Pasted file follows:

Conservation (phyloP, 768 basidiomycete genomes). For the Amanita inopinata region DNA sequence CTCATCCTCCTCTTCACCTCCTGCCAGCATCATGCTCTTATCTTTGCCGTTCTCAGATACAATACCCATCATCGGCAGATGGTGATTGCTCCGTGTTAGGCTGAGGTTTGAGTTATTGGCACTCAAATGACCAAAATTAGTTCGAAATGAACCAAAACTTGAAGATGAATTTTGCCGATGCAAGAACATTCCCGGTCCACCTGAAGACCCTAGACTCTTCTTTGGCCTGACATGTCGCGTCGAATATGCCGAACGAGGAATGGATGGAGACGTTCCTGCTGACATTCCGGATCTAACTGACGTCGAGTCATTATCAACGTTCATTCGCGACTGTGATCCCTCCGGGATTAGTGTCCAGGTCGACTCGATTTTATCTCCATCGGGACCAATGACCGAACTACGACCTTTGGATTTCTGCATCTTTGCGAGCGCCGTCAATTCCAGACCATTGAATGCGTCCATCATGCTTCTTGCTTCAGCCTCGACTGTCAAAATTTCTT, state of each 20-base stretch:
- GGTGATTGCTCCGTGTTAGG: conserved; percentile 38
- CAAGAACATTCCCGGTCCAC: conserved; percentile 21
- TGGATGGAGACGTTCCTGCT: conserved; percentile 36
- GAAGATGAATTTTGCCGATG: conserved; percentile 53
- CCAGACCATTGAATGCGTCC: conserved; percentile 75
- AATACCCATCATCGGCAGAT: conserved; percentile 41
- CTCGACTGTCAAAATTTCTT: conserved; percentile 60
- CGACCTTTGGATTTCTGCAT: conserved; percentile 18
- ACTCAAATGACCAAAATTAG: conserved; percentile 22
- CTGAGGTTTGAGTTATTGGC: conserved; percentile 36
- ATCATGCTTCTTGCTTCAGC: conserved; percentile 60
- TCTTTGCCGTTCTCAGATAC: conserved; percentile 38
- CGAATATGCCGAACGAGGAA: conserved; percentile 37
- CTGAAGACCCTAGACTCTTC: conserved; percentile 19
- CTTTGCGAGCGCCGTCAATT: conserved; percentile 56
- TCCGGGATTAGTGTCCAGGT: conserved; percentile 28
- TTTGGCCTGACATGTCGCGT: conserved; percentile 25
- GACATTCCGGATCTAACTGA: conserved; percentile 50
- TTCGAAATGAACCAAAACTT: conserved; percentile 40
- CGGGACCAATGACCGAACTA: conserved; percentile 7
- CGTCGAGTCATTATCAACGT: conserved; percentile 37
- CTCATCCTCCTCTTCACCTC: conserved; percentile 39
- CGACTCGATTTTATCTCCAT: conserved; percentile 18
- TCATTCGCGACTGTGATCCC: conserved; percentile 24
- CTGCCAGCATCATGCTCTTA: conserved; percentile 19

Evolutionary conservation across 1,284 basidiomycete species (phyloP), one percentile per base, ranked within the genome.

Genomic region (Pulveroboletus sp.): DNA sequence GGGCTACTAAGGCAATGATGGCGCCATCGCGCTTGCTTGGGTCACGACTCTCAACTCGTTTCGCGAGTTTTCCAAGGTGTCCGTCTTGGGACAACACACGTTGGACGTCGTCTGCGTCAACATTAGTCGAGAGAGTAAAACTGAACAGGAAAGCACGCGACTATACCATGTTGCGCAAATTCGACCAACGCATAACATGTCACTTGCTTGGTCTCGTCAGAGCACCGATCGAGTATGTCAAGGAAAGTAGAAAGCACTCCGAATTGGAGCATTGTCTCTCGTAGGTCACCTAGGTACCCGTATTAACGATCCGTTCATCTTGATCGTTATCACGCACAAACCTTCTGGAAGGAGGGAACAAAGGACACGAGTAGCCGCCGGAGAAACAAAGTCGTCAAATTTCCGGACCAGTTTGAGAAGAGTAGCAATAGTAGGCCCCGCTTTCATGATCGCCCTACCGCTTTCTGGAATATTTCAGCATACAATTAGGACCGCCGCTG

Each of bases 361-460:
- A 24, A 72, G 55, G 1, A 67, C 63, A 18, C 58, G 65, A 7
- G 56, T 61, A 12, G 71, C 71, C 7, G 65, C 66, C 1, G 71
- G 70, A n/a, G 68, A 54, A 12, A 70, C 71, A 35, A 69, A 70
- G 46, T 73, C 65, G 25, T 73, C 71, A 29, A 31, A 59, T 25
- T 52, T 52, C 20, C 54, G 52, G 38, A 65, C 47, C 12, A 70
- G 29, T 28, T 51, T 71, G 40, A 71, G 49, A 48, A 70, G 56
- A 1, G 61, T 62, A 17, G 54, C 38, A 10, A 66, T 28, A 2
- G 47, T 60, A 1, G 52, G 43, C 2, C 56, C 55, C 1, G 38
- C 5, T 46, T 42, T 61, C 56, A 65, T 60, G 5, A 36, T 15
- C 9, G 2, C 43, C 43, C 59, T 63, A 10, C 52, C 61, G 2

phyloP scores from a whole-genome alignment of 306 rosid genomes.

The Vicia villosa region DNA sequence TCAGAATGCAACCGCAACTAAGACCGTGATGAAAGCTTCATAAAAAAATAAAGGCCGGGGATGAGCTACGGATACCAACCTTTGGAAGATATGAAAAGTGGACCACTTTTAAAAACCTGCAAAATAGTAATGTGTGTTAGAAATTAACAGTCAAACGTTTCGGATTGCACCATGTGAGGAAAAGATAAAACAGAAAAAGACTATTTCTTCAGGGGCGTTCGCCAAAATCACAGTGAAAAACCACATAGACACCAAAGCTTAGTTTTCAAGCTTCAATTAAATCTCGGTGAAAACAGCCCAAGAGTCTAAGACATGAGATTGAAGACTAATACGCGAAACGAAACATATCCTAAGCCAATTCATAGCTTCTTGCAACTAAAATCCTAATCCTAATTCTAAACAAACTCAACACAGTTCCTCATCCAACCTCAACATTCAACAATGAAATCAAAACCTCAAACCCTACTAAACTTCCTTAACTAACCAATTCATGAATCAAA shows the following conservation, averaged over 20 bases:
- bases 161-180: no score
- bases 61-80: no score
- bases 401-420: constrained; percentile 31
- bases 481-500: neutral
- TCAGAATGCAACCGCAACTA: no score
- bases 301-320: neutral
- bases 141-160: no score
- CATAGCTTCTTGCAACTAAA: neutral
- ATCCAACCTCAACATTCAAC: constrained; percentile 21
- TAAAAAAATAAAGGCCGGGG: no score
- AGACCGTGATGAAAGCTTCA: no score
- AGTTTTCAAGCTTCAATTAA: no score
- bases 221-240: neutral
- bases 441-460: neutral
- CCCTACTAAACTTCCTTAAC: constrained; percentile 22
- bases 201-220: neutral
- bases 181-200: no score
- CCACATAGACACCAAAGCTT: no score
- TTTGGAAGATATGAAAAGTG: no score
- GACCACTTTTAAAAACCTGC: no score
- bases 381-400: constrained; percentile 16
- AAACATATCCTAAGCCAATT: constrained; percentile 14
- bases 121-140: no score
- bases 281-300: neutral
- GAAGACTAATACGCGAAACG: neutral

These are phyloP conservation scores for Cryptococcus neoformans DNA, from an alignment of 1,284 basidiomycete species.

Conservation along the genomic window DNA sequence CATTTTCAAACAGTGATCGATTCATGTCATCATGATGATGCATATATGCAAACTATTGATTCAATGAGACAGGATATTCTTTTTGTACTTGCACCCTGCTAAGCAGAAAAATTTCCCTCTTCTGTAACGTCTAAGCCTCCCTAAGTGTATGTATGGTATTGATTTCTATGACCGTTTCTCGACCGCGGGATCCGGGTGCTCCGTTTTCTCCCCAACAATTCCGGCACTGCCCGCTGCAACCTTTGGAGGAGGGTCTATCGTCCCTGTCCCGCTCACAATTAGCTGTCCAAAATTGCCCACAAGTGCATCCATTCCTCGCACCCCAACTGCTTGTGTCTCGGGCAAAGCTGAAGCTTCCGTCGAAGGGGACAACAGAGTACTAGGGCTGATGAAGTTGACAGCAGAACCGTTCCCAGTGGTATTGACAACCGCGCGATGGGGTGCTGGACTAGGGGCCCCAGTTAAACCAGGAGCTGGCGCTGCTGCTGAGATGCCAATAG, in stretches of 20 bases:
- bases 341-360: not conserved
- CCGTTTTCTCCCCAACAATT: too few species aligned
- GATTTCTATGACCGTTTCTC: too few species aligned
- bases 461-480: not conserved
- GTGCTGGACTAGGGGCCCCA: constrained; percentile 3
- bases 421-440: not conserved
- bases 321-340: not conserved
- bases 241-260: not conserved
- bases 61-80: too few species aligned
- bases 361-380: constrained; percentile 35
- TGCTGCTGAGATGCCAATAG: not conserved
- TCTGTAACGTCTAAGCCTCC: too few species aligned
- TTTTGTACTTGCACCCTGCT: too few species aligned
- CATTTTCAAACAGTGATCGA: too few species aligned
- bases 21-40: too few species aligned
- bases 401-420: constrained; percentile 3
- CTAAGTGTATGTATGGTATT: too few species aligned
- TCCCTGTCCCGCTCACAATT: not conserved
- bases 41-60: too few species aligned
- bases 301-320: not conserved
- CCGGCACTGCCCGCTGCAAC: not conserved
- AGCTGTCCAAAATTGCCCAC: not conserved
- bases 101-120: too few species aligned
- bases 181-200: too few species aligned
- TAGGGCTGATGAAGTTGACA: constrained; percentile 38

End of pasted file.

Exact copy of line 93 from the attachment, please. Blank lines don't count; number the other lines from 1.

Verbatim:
- TAGGGCTGATGAAGTTGACA: constrained; percentile 38